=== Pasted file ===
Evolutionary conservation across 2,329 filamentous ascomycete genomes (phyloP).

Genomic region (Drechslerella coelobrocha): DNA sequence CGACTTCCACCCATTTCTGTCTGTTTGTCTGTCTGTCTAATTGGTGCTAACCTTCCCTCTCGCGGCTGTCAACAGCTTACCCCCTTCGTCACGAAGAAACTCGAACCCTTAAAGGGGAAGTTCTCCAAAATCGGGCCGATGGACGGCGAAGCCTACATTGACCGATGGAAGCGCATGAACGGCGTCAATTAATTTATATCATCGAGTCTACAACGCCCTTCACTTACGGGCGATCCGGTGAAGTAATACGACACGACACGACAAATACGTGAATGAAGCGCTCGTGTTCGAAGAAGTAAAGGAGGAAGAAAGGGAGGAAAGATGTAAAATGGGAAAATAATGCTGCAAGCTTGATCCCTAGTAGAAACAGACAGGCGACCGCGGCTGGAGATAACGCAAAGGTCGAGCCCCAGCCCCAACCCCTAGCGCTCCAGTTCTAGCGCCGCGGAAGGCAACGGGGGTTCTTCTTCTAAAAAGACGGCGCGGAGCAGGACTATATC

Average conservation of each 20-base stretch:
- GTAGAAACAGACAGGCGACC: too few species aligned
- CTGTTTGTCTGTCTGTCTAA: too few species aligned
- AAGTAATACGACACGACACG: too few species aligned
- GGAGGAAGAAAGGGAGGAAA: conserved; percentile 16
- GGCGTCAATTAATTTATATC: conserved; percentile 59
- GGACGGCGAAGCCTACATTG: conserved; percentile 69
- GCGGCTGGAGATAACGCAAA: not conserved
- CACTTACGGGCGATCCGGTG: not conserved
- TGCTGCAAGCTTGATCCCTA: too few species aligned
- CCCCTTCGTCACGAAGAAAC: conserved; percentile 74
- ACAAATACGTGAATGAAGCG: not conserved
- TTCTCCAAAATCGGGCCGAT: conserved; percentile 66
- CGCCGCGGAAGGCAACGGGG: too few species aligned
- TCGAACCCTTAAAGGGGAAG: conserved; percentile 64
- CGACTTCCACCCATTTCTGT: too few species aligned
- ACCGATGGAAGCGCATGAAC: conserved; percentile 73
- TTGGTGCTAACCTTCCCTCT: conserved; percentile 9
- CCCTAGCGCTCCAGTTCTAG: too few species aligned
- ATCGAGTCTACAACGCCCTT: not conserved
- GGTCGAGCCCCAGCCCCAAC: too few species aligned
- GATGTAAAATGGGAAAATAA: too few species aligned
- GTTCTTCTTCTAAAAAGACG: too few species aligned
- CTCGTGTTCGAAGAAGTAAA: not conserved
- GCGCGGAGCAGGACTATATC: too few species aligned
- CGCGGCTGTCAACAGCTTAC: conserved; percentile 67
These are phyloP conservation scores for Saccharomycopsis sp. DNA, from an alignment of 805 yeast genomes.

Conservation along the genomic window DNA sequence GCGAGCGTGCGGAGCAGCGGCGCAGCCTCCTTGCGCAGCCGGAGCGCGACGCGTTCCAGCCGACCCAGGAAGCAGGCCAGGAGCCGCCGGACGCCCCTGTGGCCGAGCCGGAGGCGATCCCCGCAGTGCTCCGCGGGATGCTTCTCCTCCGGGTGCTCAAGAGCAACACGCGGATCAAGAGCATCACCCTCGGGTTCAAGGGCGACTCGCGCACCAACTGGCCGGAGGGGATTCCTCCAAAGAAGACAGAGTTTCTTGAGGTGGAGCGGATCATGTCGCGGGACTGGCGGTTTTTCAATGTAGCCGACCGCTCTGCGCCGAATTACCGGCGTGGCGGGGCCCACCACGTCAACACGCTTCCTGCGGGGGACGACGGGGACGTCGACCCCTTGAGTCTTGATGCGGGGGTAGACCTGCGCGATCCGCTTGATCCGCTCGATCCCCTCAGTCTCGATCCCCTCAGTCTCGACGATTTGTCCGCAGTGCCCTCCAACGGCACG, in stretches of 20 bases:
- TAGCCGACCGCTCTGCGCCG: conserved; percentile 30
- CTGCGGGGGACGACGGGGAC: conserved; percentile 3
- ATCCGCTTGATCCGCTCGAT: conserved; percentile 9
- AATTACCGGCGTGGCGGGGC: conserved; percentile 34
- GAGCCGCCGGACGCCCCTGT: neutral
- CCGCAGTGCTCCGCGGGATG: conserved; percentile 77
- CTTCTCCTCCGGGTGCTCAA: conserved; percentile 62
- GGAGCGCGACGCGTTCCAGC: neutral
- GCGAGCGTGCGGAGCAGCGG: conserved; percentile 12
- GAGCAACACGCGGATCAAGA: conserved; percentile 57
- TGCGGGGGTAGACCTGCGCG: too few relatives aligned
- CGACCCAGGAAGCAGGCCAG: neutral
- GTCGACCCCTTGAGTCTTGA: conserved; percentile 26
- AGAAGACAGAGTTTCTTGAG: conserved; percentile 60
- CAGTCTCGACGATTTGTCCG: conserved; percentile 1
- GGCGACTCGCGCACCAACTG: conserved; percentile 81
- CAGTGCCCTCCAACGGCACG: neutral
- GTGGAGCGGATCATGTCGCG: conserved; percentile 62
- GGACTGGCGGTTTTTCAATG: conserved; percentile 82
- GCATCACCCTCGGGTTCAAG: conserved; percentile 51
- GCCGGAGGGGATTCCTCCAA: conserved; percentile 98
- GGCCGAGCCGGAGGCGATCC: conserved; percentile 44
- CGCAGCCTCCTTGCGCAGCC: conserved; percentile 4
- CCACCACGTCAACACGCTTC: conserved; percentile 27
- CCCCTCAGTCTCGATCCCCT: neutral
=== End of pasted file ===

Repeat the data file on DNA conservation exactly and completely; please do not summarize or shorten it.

Evolutionary conservation across 2,329 filamentous ascomycete genomes (phyloP).

Genomic region (Drechslerella coelobrocha): DNA sequence CGACTTCCACCCATTTCTGTCTGTTTGTCTGTCTGTCTAATTGGTGCTAACCTTCCCTCTCGCGGCTGTCAACAGCTTACCCCCTTCGTCACGAAGAAACTCGAACCCTTAAAGGGGAAGTTCTCCAAAATCGGGCCGATGGACGGCGAAGCCTACATTGACCGATGGAAGCGCATGAACGGCGTCAATTAATTTATATCATCGAGTCTACAACGCCCTTCACTTACGGGCGATCCGGTGAAGTAATACGACACGACACGACAAATACGTGAATGAAGCGCTCGTGTTCGAAGAAGTAAAGGAGGAAGAAAGGGAGGAAAGATGTAAAATGGGAAAATAATGCTGCAAGCTTGATCCCTAGTAGAAACAGACAGGCGACCGCGGCTGGAGATAACGCAAAGGTCGAGCCCCAGCCCCAACCCCTAGCGCTCCAGTTCTAGCGCCGCGGAAGGCAACGGGGGTTCTTCTTCTAAAAAGACGGCGCGGAGCAGGACTATATC

Average conservation of each 20-base stretch:
- GTAGAAACAGACAGGCGACC: too few species aligned
- CTGTTTGTCTGTCTGTCTAA: too few species aligned
- AAGTAATACGACACGACACG: too few species aligned
- GGAGGAAGAAAGGGAGGAAA: conserved; percentile 16
- GGCGTCAATTAATTTATATC: conserved; percentile 59
- GGACGGCGAAGCCTACATTG: conserved; percentile 69
- GCGGCTGGAGATAACGCAAA: not conserved
- CACTTACGGGCGATCCGGTG: not conserved
- TGCTGCAAGCTTGATCCCTA: too few species aligned
- CCCCTTCGTCACGAAGAAAC: conserved; percentile 74
- ACAAATACGTGAATGAAGCG: not conserved
- TTCTCCAAAATCGGGCCGAT: conserved; percentile 66
- CGCCGCGGAAGGCAACGGGG: too few species aligned
- TCGAACCCTTAAAGGGGAAG: conserved; percentile 64
- CGACTTCCACCCATTTCTGT: too few species aligned
- ACCGATGGAAGCGCATGAAC: conserved; percentile 73
- TTGGTGCTAACCTTCCCTCT: conserved; percentile 9
- CCCTAGCGCTCCAGTTCTAG: too few species aligned
- ATCGAGTCTACAACGCCCTT: not conserved
- GGTCGAGCCCCAGCCCCAAC: too few species aligned
- GATGTAAAATGGGAAAATAA: too few species aligned
- GTTCTTCTTCTAAAAAGACG: too few species aligned
- CTCGTGTTCGAAGAAGTAAA: not conserved
- GCGCGGAGCAGGACTATATC: too few species aligned
- CGCGGCTGTCAACAGCTTAC: conserved; percentile 67
These are phyloP conservation scores for Saccharomycopsis sp. DNA, from an alignment of 805 yeast genomes.

Conservation along the genomic window DNA sequence GCGAGCGTGCGGAGCAGCGGCGCAGCCTCCTTGCGCAGCCGGAGCGCGACGCGTTCCAGCCGACCCAGGAAGCAGGCCAGGAGCCGCCGGACGCCCCTGTGGCCGAGCCGGAGGCGATCCCCGCAGTGCTCCGCGGGATGCTTCTCCTCCGGGTGCTCAAGAGCAACACGCGGATCAAGAGCATCACCCTCGGGTTCAAGGGCGACTCGCGCACCAACTGGCCGGAGGGGATTCCTCCAAAGAAGACAGAGTTTCTTGAGGTGGAGCGGATCATGTCGCGGGACTGGCGGTTTTTCAATGTAGCCGACCGCTCTGCGCCGAATTACCGGCGTGGCGGGGCCCACCACGTCAACACGCTTCCTGCGGGGGACGACGGGGACGTCGACCCCTTGAGTCTTGATGCGGGGGTAGACCTGCGCGATCCGCTTGATCCGCTCGATCCCCTCAGTCTCGATCCCCTCAGTCTCGACGATTTGTCCGCAGTGCCCTCCAACGGCACG, in stretches of 20 bases:
- TAGCCGACCGCTCTGCGCCG: conserved; percentile 30
- CTGCGGGGGACGACGGGGAC: conserved; percentile 3
- ATCCGCTTGATCCGCTCGAT: conserved; percentile 9
- AATTACCGGCGTGGCGGGGC: conserved; percentile 34
- GAGCCGCCGGACGCCCCTGT: neutral
- CCGCAGTGCTCCGCGGGATG: conserved; percentile 77
- CTTCTCCTCCGGGTGCTCAA: conserved; percentile 62
- GGAGCGCGACGCGTTCCAGC: neutral
- GCGAGCGTGCGGAGCAGCGG: conserved; percentile 12
- GAGCAACACGCGGATCAAGA: conserved; percentile 57
- TGCGGGGGTAGACCTGCGCG: too few relatives aligned
- CGACCCAGGAAGCAGGCCAG: neutral
- GTCGACCCCTTGAGTCTTGA: conserved; percentile 26
- AGAAGACAGAGTTTCTTGAG: conserved; percentile 60
- CAGTCTCGACGATTTGTCCG: conserved; percentile 1
- GGCGACTCGCGCACCAACTG: conserved; percentile 81
- CAGTGCCCTCCAACGGCACG: neutral
- GTGGAGCGGATCATGTCGCG: conserved; percentile 62
- GGACTGGCGGTTTTTCAATG: conserved; percentile 82
- GCATCACCCTCGGGTTCAAG: conserved; percentile 51
- GCCGGAGGGGATTCCTCCAA: conserved; percentile 98
- GGCCGAGCCGGAGGCGATCC: conserved; percentile 44
- CGCAGCCTCCTTGCGCAGCC: conserved; percentile 4
- CCACCACGTCAACACGCTTC: conserved; percentile 27
- CCCCTCAGTCTCGATCCCCT: neutral